As to the overhead of managing Oracle, initial installation is more labor-intensive, but subsequent maintenance is less burdensome. The cost of manpower is decreasing as most Oracle DBAs work at large firms and many are looking for jobs due to the events at Enron, Dynegy, Williams, Reliant, and El Paso, which creates a large pool of DBAs. Many of these DBAs also are versant with SQL Server (or its distant cousin Sybase) and would be able to support multi-platform. Many in the industry want a stable work environment, which education, despite low pay, does offer. So, I would encourage them to 'think again'.
I would also offer that while Oracle would want you to go with their database (and offer incentives to implement Peoplesoft that way), they also are business-savvy enough to know that they must support 'old platforms' (ie., SQL Server), to continue marketing a viable product (ie., Peoplesoft).
Michael S. is incensed: "I can't believe that any of the 40% who responded that PeopleSoft customers would benefit if Oracle acquires PeopleSoft are PeopleSoft customers themselves. Implementing ERP software is a daunting task and once completed, the last thing in the world you want to do is switch platforms. Even with Oracle promising to give us their software for free, the costs of conversion and retraining would be huge, and we would have to pay this for the privilege of running a software package that most of us rejected in favor of PeopleSoft in the first place. If the arrogant Mr. Ellison wants to find out how popular this option would be among PeopleSoft customers, he could offer to convert them for free now.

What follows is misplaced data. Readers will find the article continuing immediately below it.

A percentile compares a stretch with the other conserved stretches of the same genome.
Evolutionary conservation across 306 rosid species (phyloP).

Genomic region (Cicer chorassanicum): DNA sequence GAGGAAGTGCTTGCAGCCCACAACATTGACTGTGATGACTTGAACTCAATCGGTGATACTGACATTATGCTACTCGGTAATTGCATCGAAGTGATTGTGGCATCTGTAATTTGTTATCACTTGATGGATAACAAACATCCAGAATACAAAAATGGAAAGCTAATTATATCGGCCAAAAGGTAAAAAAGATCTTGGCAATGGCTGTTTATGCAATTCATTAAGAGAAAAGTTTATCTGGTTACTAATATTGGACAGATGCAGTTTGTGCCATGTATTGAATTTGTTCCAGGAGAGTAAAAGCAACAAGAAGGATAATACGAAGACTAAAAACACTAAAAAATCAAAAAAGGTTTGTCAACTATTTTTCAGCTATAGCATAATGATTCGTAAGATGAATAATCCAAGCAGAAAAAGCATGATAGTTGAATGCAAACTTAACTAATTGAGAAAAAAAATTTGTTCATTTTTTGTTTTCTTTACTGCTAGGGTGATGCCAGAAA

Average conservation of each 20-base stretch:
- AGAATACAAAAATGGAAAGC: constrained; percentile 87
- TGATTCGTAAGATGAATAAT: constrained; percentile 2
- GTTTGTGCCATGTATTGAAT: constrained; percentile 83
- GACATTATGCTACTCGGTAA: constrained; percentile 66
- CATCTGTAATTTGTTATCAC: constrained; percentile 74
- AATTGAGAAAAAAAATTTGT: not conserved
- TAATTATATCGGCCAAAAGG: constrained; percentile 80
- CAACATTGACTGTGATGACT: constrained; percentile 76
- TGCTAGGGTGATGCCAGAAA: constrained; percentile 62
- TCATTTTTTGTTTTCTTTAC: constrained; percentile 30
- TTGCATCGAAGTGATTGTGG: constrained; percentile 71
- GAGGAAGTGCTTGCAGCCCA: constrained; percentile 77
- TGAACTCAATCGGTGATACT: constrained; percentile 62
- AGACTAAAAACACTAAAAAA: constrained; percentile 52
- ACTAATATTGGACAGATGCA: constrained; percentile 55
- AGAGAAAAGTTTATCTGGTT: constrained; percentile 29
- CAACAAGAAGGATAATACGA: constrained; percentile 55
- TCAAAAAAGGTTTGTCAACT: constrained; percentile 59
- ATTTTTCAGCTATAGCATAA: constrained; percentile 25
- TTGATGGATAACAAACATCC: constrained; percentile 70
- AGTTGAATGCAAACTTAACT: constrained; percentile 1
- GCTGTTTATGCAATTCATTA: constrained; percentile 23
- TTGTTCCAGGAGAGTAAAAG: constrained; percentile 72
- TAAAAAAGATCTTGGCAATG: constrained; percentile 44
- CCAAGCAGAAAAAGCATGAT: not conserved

Dick G. writes: "From the database side, having Oracle acquire PeopleSoft would be a good thing. PeopleSoft, by their own admission, has 80%of their installed licenses running with Oracle as the backend. Yet they develop on SQL Server and code to that beast. The end result is an application that makes use of the database just as if it was a file system. And try to get them to fix port specific problems.. It's a nightmare. One ends up figuring it out for yourself and then having to "customize" to make the panel behave. Oh, and don't forget, any customization needs to be reapplied when you upgrade. Damn messy."
Wayne F. admonishes us not to forget about "that other database. We are in a similar boat to you but ours is called the great ship DB2 and I can see it going the way of the Titanic if this merger goes through."
C.M. writes: I'd love to see Oracle acquire Peoplesoft, the product might finally work.
Carol C. writes: As a reluctant IT member who had Oracle force-fed several years ago, I can appreciate the negative comments. However, we all know that technology is only good for today and that tomorrow it may be obsolete. Unless we can adapt to new technologies quickly and without squirming too much, we won't be through complaining before the next-great comes along. So get ready boys and girls, it's going to be a bumpy ride!